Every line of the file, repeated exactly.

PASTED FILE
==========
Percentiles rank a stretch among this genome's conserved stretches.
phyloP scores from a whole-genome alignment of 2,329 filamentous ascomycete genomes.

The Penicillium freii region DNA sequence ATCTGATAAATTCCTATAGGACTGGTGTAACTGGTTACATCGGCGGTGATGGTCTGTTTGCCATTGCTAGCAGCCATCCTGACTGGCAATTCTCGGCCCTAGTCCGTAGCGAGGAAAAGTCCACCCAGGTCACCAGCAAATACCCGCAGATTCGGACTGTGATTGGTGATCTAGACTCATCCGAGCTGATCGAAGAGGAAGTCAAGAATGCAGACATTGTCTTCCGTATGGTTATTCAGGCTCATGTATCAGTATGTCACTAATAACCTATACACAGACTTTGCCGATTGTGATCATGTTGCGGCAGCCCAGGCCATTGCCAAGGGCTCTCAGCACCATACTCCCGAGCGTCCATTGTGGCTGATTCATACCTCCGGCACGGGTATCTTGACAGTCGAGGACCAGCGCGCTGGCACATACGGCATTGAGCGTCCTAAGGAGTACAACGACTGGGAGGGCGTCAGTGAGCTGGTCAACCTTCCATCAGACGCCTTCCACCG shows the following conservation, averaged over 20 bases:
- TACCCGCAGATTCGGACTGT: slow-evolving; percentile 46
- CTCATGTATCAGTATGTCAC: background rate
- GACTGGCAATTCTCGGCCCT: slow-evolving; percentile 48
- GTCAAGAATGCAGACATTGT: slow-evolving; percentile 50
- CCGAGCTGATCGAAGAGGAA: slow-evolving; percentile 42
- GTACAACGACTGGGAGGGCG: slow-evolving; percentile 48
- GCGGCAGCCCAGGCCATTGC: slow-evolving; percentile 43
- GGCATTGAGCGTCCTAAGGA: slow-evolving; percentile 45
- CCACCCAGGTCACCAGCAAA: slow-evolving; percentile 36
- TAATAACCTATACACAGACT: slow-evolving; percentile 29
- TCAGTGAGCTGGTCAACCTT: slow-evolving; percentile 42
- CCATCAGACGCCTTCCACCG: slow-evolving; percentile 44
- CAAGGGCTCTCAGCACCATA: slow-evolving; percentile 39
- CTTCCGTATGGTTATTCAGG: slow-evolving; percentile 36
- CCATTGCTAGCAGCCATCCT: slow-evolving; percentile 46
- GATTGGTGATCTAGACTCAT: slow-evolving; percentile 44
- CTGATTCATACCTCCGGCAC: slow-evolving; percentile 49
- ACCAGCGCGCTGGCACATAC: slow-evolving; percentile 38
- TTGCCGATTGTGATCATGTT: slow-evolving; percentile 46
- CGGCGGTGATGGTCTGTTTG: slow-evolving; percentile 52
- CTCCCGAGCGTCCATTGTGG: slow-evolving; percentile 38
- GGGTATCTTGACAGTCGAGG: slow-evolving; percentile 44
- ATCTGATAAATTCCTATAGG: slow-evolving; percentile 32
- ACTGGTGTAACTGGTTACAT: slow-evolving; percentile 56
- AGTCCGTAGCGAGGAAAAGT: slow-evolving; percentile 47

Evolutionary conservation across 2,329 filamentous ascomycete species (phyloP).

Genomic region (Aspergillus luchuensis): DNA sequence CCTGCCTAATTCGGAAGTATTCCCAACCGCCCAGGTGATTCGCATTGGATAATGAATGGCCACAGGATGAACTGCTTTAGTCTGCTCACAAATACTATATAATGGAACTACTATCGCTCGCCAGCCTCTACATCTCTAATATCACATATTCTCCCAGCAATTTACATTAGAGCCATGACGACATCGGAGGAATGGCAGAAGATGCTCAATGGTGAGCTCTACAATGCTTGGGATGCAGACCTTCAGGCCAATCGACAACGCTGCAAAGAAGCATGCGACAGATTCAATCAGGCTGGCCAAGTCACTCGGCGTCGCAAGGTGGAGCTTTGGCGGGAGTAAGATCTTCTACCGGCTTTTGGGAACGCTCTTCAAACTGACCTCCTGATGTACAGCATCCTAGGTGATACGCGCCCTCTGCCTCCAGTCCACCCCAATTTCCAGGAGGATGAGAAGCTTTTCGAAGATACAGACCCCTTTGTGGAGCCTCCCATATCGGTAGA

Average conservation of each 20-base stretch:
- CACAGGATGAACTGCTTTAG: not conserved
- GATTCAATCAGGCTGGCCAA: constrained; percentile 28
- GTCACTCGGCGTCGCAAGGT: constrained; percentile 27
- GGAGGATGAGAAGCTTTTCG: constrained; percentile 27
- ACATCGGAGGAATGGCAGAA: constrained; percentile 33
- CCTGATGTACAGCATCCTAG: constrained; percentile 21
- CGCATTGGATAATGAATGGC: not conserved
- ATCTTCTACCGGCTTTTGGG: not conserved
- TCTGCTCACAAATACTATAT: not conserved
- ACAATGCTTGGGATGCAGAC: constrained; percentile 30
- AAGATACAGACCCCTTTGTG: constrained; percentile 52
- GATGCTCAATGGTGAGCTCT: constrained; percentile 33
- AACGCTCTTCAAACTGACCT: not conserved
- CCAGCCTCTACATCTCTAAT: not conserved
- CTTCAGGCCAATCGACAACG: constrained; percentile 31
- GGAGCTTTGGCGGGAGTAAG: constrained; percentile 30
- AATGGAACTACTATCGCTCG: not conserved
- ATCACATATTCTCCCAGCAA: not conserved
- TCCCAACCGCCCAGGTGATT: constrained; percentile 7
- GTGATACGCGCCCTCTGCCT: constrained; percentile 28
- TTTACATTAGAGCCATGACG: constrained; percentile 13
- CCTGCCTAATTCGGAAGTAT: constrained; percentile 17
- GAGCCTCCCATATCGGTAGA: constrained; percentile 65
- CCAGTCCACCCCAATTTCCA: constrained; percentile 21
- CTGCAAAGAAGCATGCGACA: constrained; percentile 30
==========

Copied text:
Percentiles rank a stretch among this genome's conserved stretches.
phyloP scores from a whole-genome alignment of 2,329 filamentous ascomycete genomes.

The Penicillium freii region DNA sequence ATCTGATAAATTCCTATAGGACTGGTGTAACTGGTTACATCGGCGGTGATGGTCTGTTTGCCATTGCTAGCAGCCATCCTGACTGGCAATTCTCGGCCCTAGTCCGTAGCGAGGAAAAGTCCACCCAGGTCACCAGCAAATACCCGCAGATTCGGACTGTGATTGGTGATCTAGACTCATCCGAGCTGATCGAAGAGGAAGTCAAGAATGCAGACATTGTCTTCCGTATGGTTATTCAGGCTCATGTATCAGTATGTCACTAATAACCTATACACAGACTTTGCCGATTGTGATCATGTTGCGGCAGCCCAGGCCATTGCCAAGGGCTCTCAGCACCATACTCCCGAGCGTCCATTGTGGCTGATTCATACCTCCGGCACGGGTATCTTGACAGTCGAGGACCAGCGCGCTGGCACATACGGCATTGAGCGTCCTAAGGAGTACAACGACTGGGAGGGCGTCAGTGAGCTGGTCAACCTTCCATCAGACGCCTTCCACCG shows the following conservation, averaged over 20 bases:
- TACCCGCAGATTCGGACTGT: slow-evolving; percentile 46
- CTCATGTATCAGTATGTCAC: background rate
- GACTGGCAATTCTCGGCCCT: slow-evolving; percentile 48
- GTCAAGAATGCAGACATTGT: slow-evolving; percentile 50
- CCGAGCTGATCGAAGAGGAA: slow-evolving; percentile 42
- GTACAACGACTGGGAGGGCG: slow-evolving; percentile 48
- GCGGCAGCCCAGGCCATTGC: slow-evolving; percentile 43
- GGCATTGAGCGTCCTAAGGA: slow-evolving; percentile 45
- CCACCCAGGTCACCAGCAAA: slow-evolving; percentile 36
- TAATAACCTATACACAGACT: slow-evolving; percentile 29
- TCAGTGAGCTGGTCAACCTT: slow-evolving; percentile 42
- CCATCAGACGCCTTCCACCG: slow-evolving; percentile 44
- CAAGGGCTCTCAGCACCATA: slow-evolving; percentile 39
- CTTCCGTATGGTTATTCAGG: slow-evolving; percentile 36
- CCATTGCTAGCAGCCATCCT: slow-evolving; percentile 46
- GATTGGTGATCTAGACTCAT: slow-evolving; percentile 44
- CTGATTCATACCTCCGGCAC: slow-evolving; percentile 49
- ACCAGCGCGCTGGCACATAC: slow-evolving; percentile 38
- TTGCCGATTGTGATCATGTT: slow-evolving; percentile 46
- CGGCGGTGATGGTCTGTTTG: slow-evolving; percentile 52
- CTCCCGAGCGTCCATTGTGG: slow-evolving; percentile 38
- GGGTATCTTGACAGTCGAGG: slow-evolving; percentile 44
- ATCTGATAAATTCCTATAGG: slow-evolving; percentile 32
- ACTGGTGTAACTGGTTACAT: slow-evolving; percentile 56
- AGTCCGTAGCGAGGAAAAGT: slow-evolving; percentile 47

Evolutionary conservation across 2,329 filamentous ascomycete species (phyloP).

Genomic region (Aspergillus luchuensis): DNA sequence CCTGCCTAATTCGGAAGTATTCCCAACCGCCCAGGTGATTCGCATTGGATAATGAATGGCCACAGGATGAACTGCTTTAGTCTGCTCACAAATACTATATAATGGAACTACTATCGCTCGCCAGCCTCTACATCTCTAATATCACATATTCTCCCAGCAATTTACATTAGAGCCATGACGACATCGGAGGAATGGCAGAAGATGCTCAATGGTGAGCTCTACAATGCTTGGGATGCAGACCTTCAGGCCAATCGACAACGCTGCAAAGAAGCATGCGACAGATTCAATCAGGCTGGCCAAGTCACTCGGCGTCGCAAGGTGGAGCTTTGGCGGGAGTAAGATCTTCTACCGGCTTTTGGGAACGCTCTTCAAACTGACCTCCTGATGTACAGCATCCTAGGTGATACGCGCCCTCTGCCTCCAGTCCACCCCAATTTCCAGGAGGATGAGAAGCTTTTCGAAGATACAGACCCCTTTGTGGAGCCTCCCATATCGGTAGA

Average conservation of each 20-base stretch:
- CACAGGATGAACTGCTTTAG: not conserved
- GATTCAATCAGGCTGGCCAA: constrained; percentile 28
- GTCACTCGGCGTCGCAAGGT: constrained; percentile 27
- GGAGGATGAGAAGCTTTTCG: constrained; percentile 27
- ACATCGGAGGAATGGCAGAA: constrained; percentile 33
- CCTGATGTACAGCATCCTAG: constrained; percentile 21
- CGCATTGGATAATGAATGGC: not conserved
- ATCTTCTACCGGCTTTTGGG: not conserved
- TCTGCTCACAAATACTATAT: not conserved
- ACAATGCTTGGGATGCAGAC: constrained; percentile 30
- AAGATACAGACCCCTTTGTG: constrained; percentile 52
- GATGCTCAATGGTGAGCTCT: constrained; percentile 33
- AACGCTCTTCAAACTGACCT: not conserved
- CCAGCCTCTACATCTCTAAT: not conserved
- CTTCAGGCCAATCGACAACG: constrained; percentile 31
- GGAGCTTTGGCGGGAGTAAG: constrained; percentile 30
- AATGGAACTACTATCGCTCG: not conserved
- ATCACATATTCTCCCAGCAA: not conserved
- TCCCAACCGCCCAGGTGATT: constrained; percentile 7
- GTGATACGCGCCCTCTGCCT: constrained; percentile 28
- TTTACATTAGAGCCATGACG: constrained; percentile 13
- CCTGCCTAATTCGGAAGTAT: constrained; percentile 17
- GAGCCTCCCATATCGGTAGA: constrained; percentile 65
- CCAGTCCACCCCAATTTCCA: constrained; percentile 21
- CTGCAAAGAAGCATGCGACA: constrained; percentile 30